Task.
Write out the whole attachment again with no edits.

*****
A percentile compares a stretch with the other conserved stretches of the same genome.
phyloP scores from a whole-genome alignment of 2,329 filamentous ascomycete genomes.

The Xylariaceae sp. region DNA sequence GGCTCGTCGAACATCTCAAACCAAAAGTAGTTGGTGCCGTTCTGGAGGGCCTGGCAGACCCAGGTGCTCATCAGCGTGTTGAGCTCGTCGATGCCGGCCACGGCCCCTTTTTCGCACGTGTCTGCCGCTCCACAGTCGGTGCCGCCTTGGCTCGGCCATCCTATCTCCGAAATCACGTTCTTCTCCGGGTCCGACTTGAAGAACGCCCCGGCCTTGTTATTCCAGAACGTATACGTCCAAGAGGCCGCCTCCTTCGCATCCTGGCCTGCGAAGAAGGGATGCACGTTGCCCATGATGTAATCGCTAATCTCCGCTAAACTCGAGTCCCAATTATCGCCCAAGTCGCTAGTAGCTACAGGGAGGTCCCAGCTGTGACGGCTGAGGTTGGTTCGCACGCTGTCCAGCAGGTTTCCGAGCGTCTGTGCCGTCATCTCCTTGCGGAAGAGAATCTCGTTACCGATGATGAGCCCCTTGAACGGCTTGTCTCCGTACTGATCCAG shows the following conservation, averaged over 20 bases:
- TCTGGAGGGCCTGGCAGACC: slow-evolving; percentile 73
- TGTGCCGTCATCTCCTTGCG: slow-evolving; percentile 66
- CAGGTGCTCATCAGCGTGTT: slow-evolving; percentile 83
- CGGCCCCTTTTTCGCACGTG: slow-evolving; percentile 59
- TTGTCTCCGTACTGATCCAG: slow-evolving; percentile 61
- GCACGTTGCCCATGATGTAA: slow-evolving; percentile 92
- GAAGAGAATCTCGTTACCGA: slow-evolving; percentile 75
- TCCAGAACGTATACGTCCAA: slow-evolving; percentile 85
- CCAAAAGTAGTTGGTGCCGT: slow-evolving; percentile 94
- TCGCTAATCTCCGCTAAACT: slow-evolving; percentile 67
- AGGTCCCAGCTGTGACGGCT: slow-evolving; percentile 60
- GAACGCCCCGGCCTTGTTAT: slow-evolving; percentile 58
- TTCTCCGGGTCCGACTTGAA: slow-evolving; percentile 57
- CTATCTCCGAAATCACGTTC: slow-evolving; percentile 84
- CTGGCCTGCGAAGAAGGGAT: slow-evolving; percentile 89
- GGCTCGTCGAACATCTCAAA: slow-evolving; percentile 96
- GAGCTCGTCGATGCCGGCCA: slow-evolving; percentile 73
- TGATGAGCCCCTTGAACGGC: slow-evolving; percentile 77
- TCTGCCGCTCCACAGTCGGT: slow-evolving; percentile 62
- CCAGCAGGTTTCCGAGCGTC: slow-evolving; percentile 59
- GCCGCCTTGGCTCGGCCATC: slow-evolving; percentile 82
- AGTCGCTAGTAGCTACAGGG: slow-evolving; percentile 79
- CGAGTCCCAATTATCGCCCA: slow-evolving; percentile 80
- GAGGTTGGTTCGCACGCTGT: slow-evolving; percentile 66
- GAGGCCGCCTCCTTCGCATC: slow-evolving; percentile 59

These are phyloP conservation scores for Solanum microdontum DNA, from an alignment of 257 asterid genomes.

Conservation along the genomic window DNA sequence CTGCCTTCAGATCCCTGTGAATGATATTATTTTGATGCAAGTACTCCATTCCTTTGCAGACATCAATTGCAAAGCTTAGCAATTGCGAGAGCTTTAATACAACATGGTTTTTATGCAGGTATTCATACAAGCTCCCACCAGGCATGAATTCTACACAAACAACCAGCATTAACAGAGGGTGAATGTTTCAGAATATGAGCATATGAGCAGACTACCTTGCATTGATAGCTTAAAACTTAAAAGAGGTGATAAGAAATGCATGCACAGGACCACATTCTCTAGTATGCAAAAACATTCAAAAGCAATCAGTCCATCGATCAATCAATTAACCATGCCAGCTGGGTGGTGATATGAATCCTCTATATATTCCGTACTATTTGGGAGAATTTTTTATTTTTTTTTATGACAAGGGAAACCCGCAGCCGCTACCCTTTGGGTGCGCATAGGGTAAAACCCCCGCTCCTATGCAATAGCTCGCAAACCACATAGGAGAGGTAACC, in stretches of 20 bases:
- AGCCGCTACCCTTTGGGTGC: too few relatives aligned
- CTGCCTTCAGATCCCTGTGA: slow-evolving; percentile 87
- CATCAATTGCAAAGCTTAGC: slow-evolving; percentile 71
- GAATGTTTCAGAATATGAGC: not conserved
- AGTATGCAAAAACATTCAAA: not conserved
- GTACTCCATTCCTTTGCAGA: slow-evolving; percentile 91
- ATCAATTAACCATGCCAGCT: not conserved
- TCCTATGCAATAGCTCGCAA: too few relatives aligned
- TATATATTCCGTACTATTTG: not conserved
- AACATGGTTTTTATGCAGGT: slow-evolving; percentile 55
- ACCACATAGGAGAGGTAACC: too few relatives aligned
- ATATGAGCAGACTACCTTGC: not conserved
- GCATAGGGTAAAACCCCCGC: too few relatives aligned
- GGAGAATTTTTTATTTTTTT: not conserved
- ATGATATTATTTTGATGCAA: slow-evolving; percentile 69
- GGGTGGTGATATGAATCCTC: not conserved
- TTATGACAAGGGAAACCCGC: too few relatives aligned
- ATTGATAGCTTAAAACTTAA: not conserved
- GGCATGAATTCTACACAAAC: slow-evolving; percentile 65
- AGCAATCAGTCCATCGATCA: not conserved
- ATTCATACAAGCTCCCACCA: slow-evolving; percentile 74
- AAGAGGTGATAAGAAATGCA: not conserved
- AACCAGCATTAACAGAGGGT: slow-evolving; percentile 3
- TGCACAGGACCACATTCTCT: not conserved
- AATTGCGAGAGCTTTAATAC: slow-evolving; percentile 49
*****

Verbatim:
A percentile compares a stretch with the other conserved stretches of the same genome.
phyloP scores from a whole-genome alignment of 2,329 filamentous ascomycete genomes.

The Xylariaceae sp. region DNA sequence GGCTCGTCGAACATCTCAAACCAAAAGTAGTTGGTGCCGTTCTGGAGGGCCTGGCAGACCCAGGTGCTCATCAGCGTGTTGAGCTCGTCGATGCCGGCCACGGCCCCTTTTTCGCACGTGTCTGCCGCTCCACAGTCGGTGCCGCCTTGGCTCGGCCATCCTATCTCCGAAATCACGTTCTTCTCCGGGTCCGACTTGAAGAACGCCCCGGCCTTGTTATTCCAGAACGTATACGTCCAAGAGGCCGCCTCCTTCGCATCCTGGCCTGCGAAGAAGGGATGCACGTTGCCCATGATGTAATCGCTAATCTCCGCTAAACTCGAGTCCCAATTATCGCCCAAGTCGCTAGTAGCTACAGGGAGGTCCCAGCTGTGACGGCTGAGGTTGGTTCGCACGCTGTCCAGCAGGTTTCCGAGCGTCTGTGCCGTCATCTCCTTGCGGAAGAGAATCTCGTTACCGATGATGAGCCCCTTGAACGGCTTGTCTCCGTACTGATCCAG shows the following conservation, averaged over 20 bases:
- TCTGGAGGGCCTGGCAGACC: slow-evolving; percentile 73
- TGTGCCGTCATCTCCTTGCG: slow-evolving; percentile 66
- CAGGTGCTCATCAGCGTGTT: slow-evolving; percentile 83
- CGGCCCCTTTTTCGCACGTG: slow-evolving; percentile 59
- TTGTCTCCGTACTGATCCAG: slow-evolving; percentile 61
- GCACGTTGCCCATGATGTAA: slow-evolving; percentile 92
- GAAGAGAATCTCGTTACCGA: slow-evolving; percentile 75
- TCCAGAACGTATACGTCCAA: slow-evolving; percentile 85
- CCAAAAGTAGTTGGTGCCGT: slow-evolving; percentile 94
- TCGCTAATCTCCGCTAAACT: slow-evolving; percentile 67
- AGGTCCCAGCTGTGACGGCT: slow-evolving; percentile 60
- GAACGCCCCGGCCTTGTTAT: slow-evolving; percentile 58
- TTCTCCGGGTCCGACTTGAA: slow-evolving; percentile 57
- CTATCTCCGAAATCACGTTC: slow-evolving; percentile 84
- CTGGCCTGCGAAGAAGGGAT: slow-evolving; percentile 89
- GGCTCGTCGAACATCTCAAA: slow-evolving; percentile 96
- GAGCTCGTCGATGCCGGCCA: slow-evolving; percentile 73
- TGATGAGCCCCTTGAACGGC: slow-evolving; percentile 77
- TCTGCCGCTCCACAGTCGGT: slow-evolving; percentile 62
- CCAGCAGGTTTCCGAGCGTC: slow-evolving; percentile 59
- GCCGCCTTGGCTCGGCCATC: slow-evolving; percentile 82
- AGTCGCTAGTAGCTACAGGG: slow-evolving; percentile 79
- CGAGTCCCAATTATCGCCCA: slow-evolving; percentile 80
- GAGGTTGGTTCGCACGCTGT: slow-evolving; percentile 66
- GAGGCCGCCTCCTTCGCATC: slow-evolving; percentile 59

These are phyloP conservation scores for Solanum microdontum DNA, from an alignment of 257 asterid genomes.

Conservation along the genomic window DNA sequence CTGCCTTCAGATCCCTGTGAATGATATTATTTTGATGCAAGTACTCCATTCCTTTGCAGACATCAATTGCAAAGCTTAGCAATTGCGAGAGCTTTAATACAACATGGTTTTTATGCAGGTATTCATACAAGCTCCCACCAGGCATGAATTCTACACAAACAACCAGCATTAACAGAGGGTGAATGTTTCAGAATATGAGCATATGAGCAGACTACCTTGCATTGATAGCTTAAAACTTAAAAGAGGTGATAAGAAATGCATGCACAGGACCACATTCTCTAGTATGCAAAAACATTCAAAAGCAATCAGTCCATCGATCAATCAATTAACCATGCCAGCTGGGTGGTGATATGAATCCTCTATATATTCCGTACTATTTGGGAGAATTTTTTATTTTTTTTTATGACAAGGGAAACCCGCAGCCGCTACCCTTTGGGTGCGCATAGGGTAAAACCCCCGCTCCTATGCAATAGCTCGCAAACCACATAGGAGAGGTAACC, in stretches of 20 bases:
- AGCCGCTACCCTTTGGGTGC: too few relatives aligned
- CTGCCTTCAGATCCCTGTGA: slow-evolving; percentile 87
- CATCAATTGCAAAGCTTAGC: slow-evolving; percentile 71
- GAATGTTTCAGAATATGAGC: not conserved
- AGTATGCAAAAACATTCAAA: not conserved
- GTACTCCATTCCTTTGCAGA: slow-evolving; percentile 91
- ATCAATTAACCATGCCAGCT: not conserved
- TCCTATGCAATAGCTCGCAA: too few relatives aligned
- TATATATTCCGTACTATTTG: not conserved
- AACATGGTTTTTATGCAGGT: slow-evolving; percentile 55
- ACCACATAGGAGAGGTAACC: too few relatives aligned
- ATATGAGCAGACTACCTTGC: not conserved
- GCATAGGGTAAAACCCCCGC: too few relatives aligned
- GGAGAATTTTTTATTTTTTT: not conserved
- ATGATATTATTTTGATGCAA: slow-evolving; percentile 69
- GGGTGGTGATATGAATCCTC: not conserved
- TTATGACAAGGGAAACCCGC: too few relatives aligned
- ATTGATAGCTTAAAACTTAA: not conserved
- GGCATGAATTCTACACAAAC: slow-evolving; percentile 65
- AGCAATCAGTCCATCGATCA: not conserved
- ATTCATACAAGCTCCCACCA: slow-evolving; percentile 74
- AAGAGGTGATAAGAAATGCA: not conserved
- AACCAGCATTAACAGAGGGT: slow-evolving; percentile 3
- TGCACAGGACCACATTCTCT: not conserved
- AATTGCGAGAGCTTTAATAC: slow-evolving; percentile 49